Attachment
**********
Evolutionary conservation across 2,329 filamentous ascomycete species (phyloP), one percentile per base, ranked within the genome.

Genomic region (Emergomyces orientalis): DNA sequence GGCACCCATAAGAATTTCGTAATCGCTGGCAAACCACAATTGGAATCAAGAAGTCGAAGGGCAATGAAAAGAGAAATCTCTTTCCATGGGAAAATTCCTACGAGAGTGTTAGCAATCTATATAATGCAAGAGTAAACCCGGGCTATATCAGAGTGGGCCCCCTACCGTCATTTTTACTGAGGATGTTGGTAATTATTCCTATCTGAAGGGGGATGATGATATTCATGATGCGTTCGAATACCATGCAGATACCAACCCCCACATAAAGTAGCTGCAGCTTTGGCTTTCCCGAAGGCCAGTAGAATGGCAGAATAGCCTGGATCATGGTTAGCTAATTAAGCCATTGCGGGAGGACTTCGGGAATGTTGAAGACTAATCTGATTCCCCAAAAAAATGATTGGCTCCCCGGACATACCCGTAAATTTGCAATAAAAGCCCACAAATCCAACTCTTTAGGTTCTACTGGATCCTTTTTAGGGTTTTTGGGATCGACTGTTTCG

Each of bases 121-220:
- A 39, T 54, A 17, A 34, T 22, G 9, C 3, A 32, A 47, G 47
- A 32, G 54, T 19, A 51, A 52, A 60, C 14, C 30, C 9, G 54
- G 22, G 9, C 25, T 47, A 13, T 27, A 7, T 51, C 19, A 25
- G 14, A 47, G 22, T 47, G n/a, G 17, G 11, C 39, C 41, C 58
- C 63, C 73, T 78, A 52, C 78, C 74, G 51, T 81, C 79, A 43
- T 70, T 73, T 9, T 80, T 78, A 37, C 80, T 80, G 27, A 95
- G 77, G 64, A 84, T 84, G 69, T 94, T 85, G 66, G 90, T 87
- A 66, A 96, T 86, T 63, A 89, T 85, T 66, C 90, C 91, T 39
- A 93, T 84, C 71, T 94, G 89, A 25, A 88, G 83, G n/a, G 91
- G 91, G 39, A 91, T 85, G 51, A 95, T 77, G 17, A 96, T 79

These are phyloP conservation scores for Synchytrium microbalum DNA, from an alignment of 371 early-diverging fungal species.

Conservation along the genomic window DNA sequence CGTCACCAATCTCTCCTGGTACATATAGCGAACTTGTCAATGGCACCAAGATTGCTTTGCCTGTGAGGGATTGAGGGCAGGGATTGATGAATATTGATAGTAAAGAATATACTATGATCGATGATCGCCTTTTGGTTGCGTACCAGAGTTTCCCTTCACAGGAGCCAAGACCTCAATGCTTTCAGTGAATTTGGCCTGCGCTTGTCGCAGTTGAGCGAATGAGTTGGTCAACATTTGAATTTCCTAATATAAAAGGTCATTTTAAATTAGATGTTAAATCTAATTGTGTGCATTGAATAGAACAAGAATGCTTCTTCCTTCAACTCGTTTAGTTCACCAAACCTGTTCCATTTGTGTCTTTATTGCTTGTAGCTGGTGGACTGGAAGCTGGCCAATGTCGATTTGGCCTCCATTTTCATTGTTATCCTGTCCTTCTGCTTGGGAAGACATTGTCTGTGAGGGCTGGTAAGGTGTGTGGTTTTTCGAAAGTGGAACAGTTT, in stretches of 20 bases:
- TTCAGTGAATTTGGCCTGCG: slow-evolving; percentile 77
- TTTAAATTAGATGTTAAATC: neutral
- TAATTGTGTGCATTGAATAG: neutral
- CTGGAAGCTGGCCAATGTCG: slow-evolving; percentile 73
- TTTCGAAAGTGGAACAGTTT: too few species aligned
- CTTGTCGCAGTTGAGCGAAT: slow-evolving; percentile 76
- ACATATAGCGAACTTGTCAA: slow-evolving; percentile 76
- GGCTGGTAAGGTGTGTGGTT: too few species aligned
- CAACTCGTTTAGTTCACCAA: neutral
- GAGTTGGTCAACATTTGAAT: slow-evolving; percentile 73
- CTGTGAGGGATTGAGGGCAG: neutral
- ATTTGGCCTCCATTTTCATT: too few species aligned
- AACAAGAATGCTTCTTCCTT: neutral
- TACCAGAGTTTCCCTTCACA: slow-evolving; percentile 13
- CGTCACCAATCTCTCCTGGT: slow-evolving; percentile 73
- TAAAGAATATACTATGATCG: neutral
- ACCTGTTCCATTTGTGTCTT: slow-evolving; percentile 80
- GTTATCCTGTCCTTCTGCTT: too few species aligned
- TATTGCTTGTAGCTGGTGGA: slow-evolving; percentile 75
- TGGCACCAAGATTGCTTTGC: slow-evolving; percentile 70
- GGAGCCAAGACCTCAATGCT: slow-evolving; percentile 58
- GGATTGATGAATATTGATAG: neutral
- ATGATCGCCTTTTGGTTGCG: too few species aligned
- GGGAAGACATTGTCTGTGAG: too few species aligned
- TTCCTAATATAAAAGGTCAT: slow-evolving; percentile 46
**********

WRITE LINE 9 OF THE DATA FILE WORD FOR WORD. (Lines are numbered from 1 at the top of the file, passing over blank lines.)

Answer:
- T 70, T 73, T 9, T 80, T 78, A 37, C 80, T 80, G 27, A 95